HOUSE OF REPRESENTATIVES,
TUESDAY SEPTEMBER 10
The galleries were opened at 2.3$ p.m. THJi SUPPLEMENTARY ESTIMATES.' 4'he discussion ntill continued 'oh the yojte |or Ju.djje Edwards' fcilary. The
motion under debate being that the Chair man loave the chair. Mr Ballanco suggested that this motion should be disposed of m order that the ; Government should make an explanation as to the course they intended pursuing. Mr Taylor said ho would be no party to any such compromise as to reduce the vote by a nominal sum, as he considered v, should never have appeared on the Estimates. The motion for leaving the chair was withdrawn. Mr Mitcholson aaid the Government recognised that members were anxious to bring the session to a close ns quickly as possible, and they had, therefore, decided, without prejudicing Judge Edwards' appointment m any way, to reduce the vote of £1621 by £125. He wished to inform the Hnuso, however, that, seeing that Judge Edwards had been appointed si Judge of the Supreme Court and Commissioner of the Native Lands Court, it was absolutely necessary that the whole of his salary should be paid, and the Government would, therefore, take oil themselves the responsibility of providing for it out of unauthorised expenditure. He hoped now that the hon. members opposite had entered a strong protest against the appointment of Mr Edwards as Judge, they would allow the remaining business to proceed. In reply to Mr Kerr, Mr Mitchelson said the arrangement come to was only meant to apply to this year. The question of Judge Edwards' appointment as Judge would be left over to the next Parliament. Mr Ballance said the House should be satisfied with the statement of the acting Premier. The Opposition had made every possible protest against the appointment, and he thought they might now allow' business to go on. As to the way m which the £125 struck off was to be made up, that was a question for the Government, and they would have to take all the responsibility. Captain Russell then moved that the vote of £1621 be reduced by £125. After further discussion the vote, as reduced by £125, was passed by 33 to 7. t A proportion of the cost of the erection of a lighthouse on the Snares, £4000. Dr Newman thought that m the present state of the Jolohy, and with the prospect of a deficit next year, this item should be postponed for the present. Mr Fergus said he hoped the vote would not be required this year, but if it were struck out it would be a breach of faith with the other four colonies, who had agreed to contribute towards the erection of a lighthouse. The vote was agreed to. Workingmen's Schools, £4000. Mr Hislop explained that this vote was meant to provide for the establishment of Workingmen's Colleges at each of the four centres, the condition being that they should be properly equipped, and provision made for teaching subjects of special u«e for workiug men. Mr Peacock said when this question was before the House previously (namely, £1000 for the Dunedin Technical College) he had opposed it, although he wa.s charged wifch having done so out of interprovincial jealousy, but he Bhouid oppose the present vote also, notwithstanding that it was meant to apply to the four cities. MrThompson (Auckland North) took the ssme view, and moved that the vote be struck out. Mr Bryce said, m face of a probable deceit next year, he hoped the Minister of Education would not press this vote. If he did so it, would indicate a desire to extravagance, which he should regret to see, Several other members opposed the rote, on the ground that it was practically one of those items which the House had already decided should not be reinstated on the Estimates. The vote was struck out by 29 to 15. Mr Ballance moved to strike out the item £300, advance payment on account of security for costs on appeal to Privy Council m case Poaka and Others v Ward and others. The item was eventually reduced by £275 with the consent of the Minister. Mr Monk moved to omit the item £500 for liabilities m claims for damage aft the Kumara sludge channel. Mr Fish said this item should not provoke discussion, as it had already been decided by the House that a vote should be put on the Estimates for that purpose. Mr Fergus admitted this, but said he had at the same time intimated he should leave himself free to vote on it as he considered proper. Mr Seddon said if the votes were passed it would be the lasf that would be heard of the Kumara Sludge Channel; if not, it would only come up again next year. After further debate, the vote was struck out by 29 to 28. Mr Seddon moved to report progress, and accused Mr Fergus of treacherous conduct over this vote. If the Government had given him any indication that they intended taking action to defeat the vote the result might have been different. He now asked the Government to recommit this item, so that the House should have another opportunity of voting on it. Mr Fergus said he had been most unfairly attacked over this matter. When he spoke m the debate on the previous occasion, he had expressed himself strongly opposed to it, and he had never led Mr Seddon to suppose he should support the vote. He had jiot, however, asked a single member of the House to rote against it. The motion for reporting progress was lost. Sir John Hall moved to strike out the item £10,000 for the purchase of the Lyttelton Harbor Board Shed, No. 5. Carried on the voices. A lengthy discussion ensued on the vote of £1500 for the erection of a new sanatorium at Rotorua, but the vote was eventually carried on the voices. The House rose at 5.30 p.m.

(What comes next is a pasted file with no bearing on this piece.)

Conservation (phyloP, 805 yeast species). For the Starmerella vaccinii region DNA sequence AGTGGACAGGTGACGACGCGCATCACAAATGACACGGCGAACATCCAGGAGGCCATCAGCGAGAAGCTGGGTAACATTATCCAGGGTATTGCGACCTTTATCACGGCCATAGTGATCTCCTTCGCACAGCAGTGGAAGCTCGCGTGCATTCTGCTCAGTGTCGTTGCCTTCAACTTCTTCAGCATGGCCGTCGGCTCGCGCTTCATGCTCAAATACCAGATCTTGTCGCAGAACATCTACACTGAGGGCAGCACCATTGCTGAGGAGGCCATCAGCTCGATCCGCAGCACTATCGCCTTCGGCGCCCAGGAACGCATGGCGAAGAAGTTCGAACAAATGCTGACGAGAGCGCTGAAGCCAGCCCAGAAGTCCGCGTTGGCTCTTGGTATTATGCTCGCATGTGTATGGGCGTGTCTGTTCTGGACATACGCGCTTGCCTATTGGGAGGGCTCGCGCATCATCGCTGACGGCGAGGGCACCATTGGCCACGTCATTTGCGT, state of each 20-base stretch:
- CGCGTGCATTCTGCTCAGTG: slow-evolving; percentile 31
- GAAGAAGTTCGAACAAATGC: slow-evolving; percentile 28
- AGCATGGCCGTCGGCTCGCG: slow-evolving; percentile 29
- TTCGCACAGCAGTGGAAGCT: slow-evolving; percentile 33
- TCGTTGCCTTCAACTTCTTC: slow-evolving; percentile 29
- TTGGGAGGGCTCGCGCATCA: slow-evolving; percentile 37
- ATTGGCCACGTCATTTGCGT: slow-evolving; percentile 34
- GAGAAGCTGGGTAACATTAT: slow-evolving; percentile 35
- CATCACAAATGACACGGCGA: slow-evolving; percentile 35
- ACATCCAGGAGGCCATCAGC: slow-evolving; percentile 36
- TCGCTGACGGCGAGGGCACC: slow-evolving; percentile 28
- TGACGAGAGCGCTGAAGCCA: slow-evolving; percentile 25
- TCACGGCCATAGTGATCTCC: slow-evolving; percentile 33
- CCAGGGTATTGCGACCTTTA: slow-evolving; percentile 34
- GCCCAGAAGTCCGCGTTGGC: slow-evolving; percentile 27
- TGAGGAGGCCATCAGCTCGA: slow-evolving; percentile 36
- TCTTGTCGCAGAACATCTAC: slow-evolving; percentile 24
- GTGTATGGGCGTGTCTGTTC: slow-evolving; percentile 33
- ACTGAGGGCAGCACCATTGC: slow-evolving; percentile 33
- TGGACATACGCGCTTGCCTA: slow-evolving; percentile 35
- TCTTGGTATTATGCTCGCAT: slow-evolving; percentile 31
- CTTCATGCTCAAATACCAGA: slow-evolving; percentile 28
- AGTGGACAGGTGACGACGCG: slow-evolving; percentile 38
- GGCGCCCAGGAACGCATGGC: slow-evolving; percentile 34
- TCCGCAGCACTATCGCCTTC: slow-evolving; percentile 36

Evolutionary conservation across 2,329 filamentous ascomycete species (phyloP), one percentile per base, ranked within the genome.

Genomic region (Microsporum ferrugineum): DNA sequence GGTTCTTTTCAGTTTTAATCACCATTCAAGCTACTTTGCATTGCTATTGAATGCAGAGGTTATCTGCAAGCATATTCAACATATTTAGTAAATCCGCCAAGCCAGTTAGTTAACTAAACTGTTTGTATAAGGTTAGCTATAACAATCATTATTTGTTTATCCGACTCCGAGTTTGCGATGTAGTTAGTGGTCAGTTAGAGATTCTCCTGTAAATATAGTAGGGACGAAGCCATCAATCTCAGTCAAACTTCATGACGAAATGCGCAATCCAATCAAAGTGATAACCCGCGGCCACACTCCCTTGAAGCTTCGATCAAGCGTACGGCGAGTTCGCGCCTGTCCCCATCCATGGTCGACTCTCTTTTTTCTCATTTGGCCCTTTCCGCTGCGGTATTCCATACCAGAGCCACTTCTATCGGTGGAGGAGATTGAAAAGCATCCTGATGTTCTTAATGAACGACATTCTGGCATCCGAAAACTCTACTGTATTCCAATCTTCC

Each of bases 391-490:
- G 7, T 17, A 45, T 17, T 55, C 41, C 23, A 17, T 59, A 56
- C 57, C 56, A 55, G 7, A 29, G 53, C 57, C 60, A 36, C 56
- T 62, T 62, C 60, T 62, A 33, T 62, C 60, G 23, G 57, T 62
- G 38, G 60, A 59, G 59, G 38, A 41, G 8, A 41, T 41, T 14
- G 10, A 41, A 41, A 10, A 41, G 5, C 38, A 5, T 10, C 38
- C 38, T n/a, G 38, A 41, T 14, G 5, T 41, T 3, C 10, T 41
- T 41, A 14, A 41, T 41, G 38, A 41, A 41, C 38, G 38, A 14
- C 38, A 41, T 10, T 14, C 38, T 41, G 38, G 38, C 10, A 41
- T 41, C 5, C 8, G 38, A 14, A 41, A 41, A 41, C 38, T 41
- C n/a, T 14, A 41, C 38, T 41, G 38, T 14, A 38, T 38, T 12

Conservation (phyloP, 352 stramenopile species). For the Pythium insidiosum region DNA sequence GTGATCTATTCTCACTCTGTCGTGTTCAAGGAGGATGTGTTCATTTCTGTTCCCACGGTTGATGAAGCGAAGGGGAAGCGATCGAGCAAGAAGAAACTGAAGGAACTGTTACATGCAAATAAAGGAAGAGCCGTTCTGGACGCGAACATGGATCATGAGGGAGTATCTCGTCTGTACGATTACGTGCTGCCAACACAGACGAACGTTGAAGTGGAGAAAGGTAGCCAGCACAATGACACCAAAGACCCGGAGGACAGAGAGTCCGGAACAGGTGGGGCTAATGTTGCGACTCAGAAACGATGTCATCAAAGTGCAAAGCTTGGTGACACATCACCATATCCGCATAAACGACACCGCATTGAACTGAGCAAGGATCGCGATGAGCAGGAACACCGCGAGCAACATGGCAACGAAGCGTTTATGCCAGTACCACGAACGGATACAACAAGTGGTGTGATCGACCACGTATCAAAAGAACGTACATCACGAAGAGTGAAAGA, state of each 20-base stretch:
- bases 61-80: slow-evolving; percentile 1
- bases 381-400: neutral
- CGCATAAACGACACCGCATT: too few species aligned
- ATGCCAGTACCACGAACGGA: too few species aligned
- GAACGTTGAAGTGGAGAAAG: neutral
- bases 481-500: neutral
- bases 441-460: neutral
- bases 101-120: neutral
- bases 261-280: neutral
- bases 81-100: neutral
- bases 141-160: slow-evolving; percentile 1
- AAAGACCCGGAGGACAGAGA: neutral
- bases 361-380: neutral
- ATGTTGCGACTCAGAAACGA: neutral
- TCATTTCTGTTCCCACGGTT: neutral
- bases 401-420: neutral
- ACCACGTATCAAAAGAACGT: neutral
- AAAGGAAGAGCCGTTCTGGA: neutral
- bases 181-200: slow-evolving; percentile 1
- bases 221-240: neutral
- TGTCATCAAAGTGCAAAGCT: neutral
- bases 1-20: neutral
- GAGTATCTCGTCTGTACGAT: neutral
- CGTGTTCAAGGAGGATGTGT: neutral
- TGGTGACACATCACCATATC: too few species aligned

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PARLIAMENTARY, Ashburton Guardian, Volume VII, Issue 2520, 17 September 1890
PARLIAMENTARY Ashburton Guardian, Volume VII, Issue 2520, 17 September 1890
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